Rivaling the staying power of Hollywood’s most iconic franchises — think Harry Potter and James Bond — Universal’s Furious 7 raced to a $143.6 million debut at the North American box office and $240.4 million overseas for a massive worldwide launch of $384 million.
The $190 million movie broke numerous records, delivering a series best and the biggest launch for any movie domestically since The Hunger Games: Catching Fire in November 2013. Globally, it is the fourth-highest opening of all time behind the final Harry Potter film ($483.2 million), Harry Potter and the Half-Blood Prince ($394.4 million) and The Avengers ($392.5 million).
And its foreign gross of $240.4 million from 63 markets makes it the No. 3 international opening of all time and the biggest start for a Universal title, even without China, where it rolls out April 12. Furious 7 came in No. 1 in every territory, led by the U.K. ($19 million), Germany ($15.2 million), France ($11.4 million) and Australia ($11.2 million).
Furious 7 — the final film featuring the late Paul Walker — is the second major victory of the year for Universal Pictures chairman Donna Langley and her team after Fifty Shades of Grey, which on Good Friday jumped the $400 million mark overseas for a global cume of $566 million through Sunday.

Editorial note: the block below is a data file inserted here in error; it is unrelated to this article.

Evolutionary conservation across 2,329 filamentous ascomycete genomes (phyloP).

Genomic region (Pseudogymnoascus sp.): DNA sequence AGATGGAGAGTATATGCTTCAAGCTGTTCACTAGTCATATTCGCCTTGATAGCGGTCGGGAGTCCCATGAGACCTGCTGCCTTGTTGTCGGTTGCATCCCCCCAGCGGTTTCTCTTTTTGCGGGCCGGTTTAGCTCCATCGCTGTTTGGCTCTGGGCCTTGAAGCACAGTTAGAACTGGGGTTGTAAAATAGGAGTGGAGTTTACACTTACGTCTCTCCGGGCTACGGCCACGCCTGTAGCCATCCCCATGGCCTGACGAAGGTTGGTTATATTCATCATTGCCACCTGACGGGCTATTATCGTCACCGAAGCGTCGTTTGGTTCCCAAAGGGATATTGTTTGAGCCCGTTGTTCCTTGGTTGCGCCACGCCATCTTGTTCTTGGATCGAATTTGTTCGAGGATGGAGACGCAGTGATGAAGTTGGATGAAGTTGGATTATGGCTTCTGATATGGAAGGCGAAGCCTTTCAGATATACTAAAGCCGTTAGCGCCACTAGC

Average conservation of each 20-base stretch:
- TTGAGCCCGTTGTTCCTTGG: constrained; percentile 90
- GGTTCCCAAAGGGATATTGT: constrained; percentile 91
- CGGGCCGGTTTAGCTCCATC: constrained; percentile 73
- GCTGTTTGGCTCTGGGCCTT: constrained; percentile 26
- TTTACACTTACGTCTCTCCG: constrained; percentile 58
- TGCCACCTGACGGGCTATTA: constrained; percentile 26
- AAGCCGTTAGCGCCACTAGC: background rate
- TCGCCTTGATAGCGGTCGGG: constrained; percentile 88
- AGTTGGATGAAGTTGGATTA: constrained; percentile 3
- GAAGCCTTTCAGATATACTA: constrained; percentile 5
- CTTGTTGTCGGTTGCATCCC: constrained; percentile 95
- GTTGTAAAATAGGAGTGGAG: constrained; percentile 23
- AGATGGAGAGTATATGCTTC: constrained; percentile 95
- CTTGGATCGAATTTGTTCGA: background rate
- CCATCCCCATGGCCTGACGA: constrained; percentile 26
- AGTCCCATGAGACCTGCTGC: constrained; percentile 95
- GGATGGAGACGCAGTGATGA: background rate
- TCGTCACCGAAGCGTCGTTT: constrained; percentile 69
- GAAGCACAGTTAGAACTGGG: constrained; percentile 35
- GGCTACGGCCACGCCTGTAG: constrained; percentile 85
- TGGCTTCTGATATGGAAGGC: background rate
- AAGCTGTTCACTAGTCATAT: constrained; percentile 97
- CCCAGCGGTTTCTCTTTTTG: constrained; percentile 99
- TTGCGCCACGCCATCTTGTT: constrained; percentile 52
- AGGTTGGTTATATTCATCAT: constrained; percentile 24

The desire to see Walker one last time no doubt contributed greatly to Furious 7‘s stunning performance. Universal intended to open the seventh installment on July 11, 2014, but production was halted in November 2013 when Walker died in a tragic car crash during a Thanksgiving hiatus.
As with previous installments, Furious 7 played to a diverse crowd, with non-Caucasians making up 75 percent of the audience. Hispanics made up the majority of ticket buyers (37 percent), followed by Caucasians (25 percent), African-Americans (24 percent), Asians (10 percent) and other (4 percent). Gender-wise, the turnout was fairly even, with males making up 51 percent of the audience. In terms of age, 66 percent of the audience was over the age of 25.
“Someone that I admire quite a lot recently said this is a franchise that really looks like America, and there are characters that everyone can relate to. I think that’s a big plus,” said Universal president of domestic distribution Nicholas Carpou. “And I think Paul was another big reason for people to come to our movie.”